Adaptive re-use, repurposing, re-imagining … the list goes on. That’s what happens when Allen Brenner opens something that is packed in Styrofoam. His mind begins to shift and shape it into something else. Right now, he is deep in the midst of sculpting this type of “trash” into yet another work of art.
After a day of magically transforming Styrofoam into creepy, lifelike haunted trees, Allen parked himself on the edge of the stage, dirty paintbrushes in hand, to share his story. “As a young lad, I remember drawing a lot at my grandparents’ house. My grandfather was a business man who had his shirts laundered at a dry cleaner. For me, the best part of this were the “shirt boards” that were tucked inside those clean shirts. These made the perfect pallet for my many drawings.”
Allen also picked up music at a young age and is an accomplished violinist, although now he refers to himself as a fiddler. Either way, he can make you cry or dance when he picks up his strings. In 11th grade, Allen decided to major in music and followed that path into college until he was expected to learn all kinds of instruments that did not speak to him. Shifting gears, he returned to one of his high school teachers to ask his advice on pursuing art. His teacher said, “Don’t waste your time. You have no talent.” Fast forward to today – Allen has been making a living in the arts in one form or another ever since. In fact, he spent 20 years as an Academic Director and instructor at the Art Institute of York.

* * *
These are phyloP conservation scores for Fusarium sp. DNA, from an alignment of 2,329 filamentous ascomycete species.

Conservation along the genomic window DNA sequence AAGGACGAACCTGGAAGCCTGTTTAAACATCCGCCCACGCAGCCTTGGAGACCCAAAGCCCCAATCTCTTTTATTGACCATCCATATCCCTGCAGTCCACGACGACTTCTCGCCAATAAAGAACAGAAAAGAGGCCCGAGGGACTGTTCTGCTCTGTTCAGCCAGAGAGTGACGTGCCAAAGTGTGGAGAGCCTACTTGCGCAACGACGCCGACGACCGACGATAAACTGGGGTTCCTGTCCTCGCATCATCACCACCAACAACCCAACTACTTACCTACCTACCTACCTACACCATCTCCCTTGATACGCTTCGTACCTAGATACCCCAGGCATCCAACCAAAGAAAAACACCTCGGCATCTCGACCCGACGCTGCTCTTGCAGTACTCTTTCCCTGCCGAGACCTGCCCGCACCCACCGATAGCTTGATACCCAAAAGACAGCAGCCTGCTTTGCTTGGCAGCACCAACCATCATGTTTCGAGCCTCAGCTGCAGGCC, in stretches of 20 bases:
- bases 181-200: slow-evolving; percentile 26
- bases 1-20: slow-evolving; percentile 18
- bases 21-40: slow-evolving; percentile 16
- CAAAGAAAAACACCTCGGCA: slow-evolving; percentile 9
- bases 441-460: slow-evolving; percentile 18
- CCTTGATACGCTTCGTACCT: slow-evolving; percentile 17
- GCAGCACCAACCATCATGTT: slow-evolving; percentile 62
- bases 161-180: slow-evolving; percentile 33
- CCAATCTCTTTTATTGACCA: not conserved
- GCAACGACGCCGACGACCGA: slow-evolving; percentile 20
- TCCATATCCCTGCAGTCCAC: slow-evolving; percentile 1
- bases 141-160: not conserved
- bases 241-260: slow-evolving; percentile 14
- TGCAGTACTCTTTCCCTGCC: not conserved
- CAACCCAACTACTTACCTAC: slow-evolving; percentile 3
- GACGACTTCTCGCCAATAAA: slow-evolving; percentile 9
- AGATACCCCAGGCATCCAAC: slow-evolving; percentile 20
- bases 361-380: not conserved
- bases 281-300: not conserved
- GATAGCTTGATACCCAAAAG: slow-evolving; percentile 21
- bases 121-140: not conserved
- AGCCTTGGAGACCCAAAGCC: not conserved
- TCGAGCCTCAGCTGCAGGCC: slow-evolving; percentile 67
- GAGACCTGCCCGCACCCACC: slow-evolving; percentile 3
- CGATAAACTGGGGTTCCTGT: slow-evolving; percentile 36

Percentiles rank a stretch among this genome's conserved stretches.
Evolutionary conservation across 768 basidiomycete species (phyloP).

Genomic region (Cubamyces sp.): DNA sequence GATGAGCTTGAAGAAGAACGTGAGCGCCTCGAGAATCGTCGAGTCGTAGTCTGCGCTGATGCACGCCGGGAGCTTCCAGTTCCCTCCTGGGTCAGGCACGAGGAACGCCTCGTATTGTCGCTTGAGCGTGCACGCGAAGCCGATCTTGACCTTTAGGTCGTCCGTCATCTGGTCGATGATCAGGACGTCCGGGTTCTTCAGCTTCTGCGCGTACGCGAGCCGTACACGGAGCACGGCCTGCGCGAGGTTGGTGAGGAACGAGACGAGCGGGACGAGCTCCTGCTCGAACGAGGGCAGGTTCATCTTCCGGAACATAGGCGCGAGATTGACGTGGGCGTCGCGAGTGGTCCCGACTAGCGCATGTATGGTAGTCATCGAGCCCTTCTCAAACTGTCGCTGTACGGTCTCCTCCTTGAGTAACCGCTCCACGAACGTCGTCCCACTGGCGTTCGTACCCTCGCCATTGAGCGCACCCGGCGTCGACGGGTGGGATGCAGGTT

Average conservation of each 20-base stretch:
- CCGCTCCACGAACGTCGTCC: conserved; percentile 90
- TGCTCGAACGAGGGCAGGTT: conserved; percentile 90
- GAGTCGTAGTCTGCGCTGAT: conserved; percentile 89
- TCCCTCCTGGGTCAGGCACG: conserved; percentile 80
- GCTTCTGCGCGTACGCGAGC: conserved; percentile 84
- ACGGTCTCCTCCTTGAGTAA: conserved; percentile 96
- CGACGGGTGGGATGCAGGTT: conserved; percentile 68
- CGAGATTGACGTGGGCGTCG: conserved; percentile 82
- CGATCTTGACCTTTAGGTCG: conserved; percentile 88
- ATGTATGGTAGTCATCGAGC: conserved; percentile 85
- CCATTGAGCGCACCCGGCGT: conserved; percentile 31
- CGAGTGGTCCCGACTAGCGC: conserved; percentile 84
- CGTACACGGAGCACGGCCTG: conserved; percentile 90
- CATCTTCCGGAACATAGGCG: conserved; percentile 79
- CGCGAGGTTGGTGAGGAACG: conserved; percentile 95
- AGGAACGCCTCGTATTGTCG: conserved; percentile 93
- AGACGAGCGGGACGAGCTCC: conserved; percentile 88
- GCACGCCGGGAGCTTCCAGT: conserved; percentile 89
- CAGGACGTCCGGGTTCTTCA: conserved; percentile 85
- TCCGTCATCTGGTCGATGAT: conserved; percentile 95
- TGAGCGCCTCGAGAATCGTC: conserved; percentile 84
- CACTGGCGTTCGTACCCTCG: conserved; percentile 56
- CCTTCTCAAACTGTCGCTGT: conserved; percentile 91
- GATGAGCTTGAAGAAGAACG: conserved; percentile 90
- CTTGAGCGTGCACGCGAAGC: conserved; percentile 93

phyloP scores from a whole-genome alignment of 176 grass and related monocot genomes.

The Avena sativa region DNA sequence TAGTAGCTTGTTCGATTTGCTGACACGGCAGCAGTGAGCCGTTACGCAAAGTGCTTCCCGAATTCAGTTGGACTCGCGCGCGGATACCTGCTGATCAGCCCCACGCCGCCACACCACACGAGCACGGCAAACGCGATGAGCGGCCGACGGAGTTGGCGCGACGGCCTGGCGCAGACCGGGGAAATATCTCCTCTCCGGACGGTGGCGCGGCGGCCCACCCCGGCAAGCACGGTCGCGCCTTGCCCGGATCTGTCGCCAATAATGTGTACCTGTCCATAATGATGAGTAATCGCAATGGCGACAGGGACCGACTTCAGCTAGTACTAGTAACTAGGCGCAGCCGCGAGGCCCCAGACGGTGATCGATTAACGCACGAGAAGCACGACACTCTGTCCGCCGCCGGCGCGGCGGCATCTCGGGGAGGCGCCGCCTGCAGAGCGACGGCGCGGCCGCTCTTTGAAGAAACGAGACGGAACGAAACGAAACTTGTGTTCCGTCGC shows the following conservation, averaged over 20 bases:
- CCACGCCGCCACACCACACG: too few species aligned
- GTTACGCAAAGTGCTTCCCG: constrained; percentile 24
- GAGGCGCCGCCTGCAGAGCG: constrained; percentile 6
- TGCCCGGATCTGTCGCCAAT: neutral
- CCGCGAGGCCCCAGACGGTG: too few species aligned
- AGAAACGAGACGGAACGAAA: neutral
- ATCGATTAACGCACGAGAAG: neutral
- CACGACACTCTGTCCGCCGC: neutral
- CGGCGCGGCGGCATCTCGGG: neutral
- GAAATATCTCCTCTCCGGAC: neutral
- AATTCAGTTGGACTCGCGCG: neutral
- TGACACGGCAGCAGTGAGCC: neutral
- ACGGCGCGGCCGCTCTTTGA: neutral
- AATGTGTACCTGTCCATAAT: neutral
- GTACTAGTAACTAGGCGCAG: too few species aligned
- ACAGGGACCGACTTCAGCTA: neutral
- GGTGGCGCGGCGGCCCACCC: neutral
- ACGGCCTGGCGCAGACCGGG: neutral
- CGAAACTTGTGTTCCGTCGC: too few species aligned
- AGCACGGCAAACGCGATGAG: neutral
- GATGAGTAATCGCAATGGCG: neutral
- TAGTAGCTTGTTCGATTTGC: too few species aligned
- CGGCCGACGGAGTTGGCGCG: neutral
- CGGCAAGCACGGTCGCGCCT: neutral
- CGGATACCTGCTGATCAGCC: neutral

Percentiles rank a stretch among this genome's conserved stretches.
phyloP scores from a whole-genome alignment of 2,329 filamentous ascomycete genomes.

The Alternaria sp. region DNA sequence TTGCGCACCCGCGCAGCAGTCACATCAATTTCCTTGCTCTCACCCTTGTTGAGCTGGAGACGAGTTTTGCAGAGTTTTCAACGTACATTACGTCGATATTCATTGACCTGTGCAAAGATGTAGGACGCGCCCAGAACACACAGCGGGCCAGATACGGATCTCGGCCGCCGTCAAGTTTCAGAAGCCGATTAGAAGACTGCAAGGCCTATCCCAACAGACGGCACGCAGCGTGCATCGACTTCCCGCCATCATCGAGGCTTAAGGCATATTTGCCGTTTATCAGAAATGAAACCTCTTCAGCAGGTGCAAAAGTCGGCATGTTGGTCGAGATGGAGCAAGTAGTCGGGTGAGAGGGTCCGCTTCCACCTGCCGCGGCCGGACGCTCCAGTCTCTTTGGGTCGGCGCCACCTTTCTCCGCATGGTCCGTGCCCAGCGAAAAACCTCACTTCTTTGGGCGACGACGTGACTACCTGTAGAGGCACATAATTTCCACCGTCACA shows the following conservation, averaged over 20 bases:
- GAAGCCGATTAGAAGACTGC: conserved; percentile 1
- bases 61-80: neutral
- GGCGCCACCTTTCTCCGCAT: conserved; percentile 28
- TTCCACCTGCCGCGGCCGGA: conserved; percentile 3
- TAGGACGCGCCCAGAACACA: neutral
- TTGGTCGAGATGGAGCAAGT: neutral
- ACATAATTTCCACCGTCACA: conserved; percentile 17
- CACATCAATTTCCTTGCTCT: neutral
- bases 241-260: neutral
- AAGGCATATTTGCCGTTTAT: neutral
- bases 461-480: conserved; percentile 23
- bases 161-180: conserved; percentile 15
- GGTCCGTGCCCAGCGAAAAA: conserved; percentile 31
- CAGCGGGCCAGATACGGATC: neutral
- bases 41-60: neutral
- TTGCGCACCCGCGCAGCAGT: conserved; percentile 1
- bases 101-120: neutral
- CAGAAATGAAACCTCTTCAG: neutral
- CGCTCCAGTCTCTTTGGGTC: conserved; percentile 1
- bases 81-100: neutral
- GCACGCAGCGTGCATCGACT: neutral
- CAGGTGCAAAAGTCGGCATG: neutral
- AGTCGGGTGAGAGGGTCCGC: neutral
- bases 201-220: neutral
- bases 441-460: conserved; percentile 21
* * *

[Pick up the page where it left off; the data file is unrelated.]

Brenner had his first theatre design experience at YLT back in 1984 when he was working at Pomeroy’s in Harrisburg designing window displays. He was asked to be the properties master, which naturally morphed into set design of the next show, Beauty and the Beast. Thus began his love for learning about and designing the fascinating mechanics that make set pieces do what you need them to in clever ways. From grandma’s bed to the moving forest, his design for Into the Woods showcases just a few fine examples.
When asked what medium is his favorite to work with, he answered, “Styrofoam! I collect it and have an attic full of it. Literally. You can fashion just about anything out of Styrofoam and it comes in all kinds of fascinating shapes.”
If you want to see some of his latest creations, do visit us for Into the Woods where Allen has transformed ordinary trash into a bewitching forest. He is also co-teaching our Design Your World summer camps (grades 6-8 and 9-12) where he’ll inspire our students with his creative eye and ingenious mind.
You can also sample Allen’s musical work. Keep an ear out for his band, the Susquehanna Travelers. You’ll be amazed at how this sculptor/painter/costumer can also fiddle!